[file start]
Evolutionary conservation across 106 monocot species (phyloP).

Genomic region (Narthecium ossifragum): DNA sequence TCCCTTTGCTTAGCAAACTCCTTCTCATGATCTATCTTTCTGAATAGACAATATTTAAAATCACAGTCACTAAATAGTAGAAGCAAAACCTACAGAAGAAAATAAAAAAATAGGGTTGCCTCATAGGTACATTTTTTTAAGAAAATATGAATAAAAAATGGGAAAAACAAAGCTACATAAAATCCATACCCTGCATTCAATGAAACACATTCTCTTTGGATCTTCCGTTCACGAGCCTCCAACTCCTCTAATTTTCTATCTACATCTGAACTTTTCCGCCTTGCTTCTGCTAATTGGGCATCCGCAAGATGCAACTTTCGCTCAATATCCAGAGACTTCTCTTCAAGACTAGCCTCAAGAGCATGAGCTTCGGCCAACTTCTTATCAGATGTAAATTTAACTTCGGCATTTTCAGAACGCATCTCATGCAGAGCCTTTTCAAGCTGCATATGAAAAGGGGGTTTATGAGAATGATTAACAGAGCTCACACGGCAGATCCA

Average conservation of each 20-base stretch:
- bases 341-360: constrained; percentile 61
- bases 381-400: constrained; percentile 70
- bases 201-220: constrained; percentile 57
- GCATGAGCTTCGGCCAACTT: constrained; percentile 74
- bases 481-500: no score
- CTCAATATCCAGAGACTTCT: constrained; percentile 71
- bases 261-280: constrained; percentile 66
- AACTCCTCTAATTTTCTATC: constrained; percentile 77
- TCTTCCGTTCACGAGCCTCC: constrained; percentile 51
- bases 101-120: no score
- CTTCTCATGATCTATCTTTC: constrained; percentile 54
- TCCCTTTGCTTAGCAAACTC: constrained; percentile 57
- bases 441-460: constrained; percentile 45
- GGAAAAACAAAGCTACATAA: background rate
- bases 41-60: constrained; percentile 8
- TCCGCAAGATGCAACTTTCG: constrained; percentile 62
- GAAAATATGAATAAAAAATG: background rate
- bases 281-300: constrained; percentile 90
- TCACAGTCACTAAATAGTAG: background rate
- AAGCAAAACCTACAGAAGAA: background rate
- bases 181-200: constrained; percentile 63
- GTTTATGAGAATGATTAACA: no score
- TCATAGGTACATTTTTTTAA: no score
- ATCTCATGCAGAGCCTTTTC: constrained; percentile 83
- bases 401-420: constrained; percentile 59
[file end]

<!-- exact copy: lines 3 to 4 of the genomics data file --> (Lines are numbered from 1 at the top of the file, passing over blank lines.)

Average conservation of each 20-base stretch:
- bases 341-360: constrained; percentile 61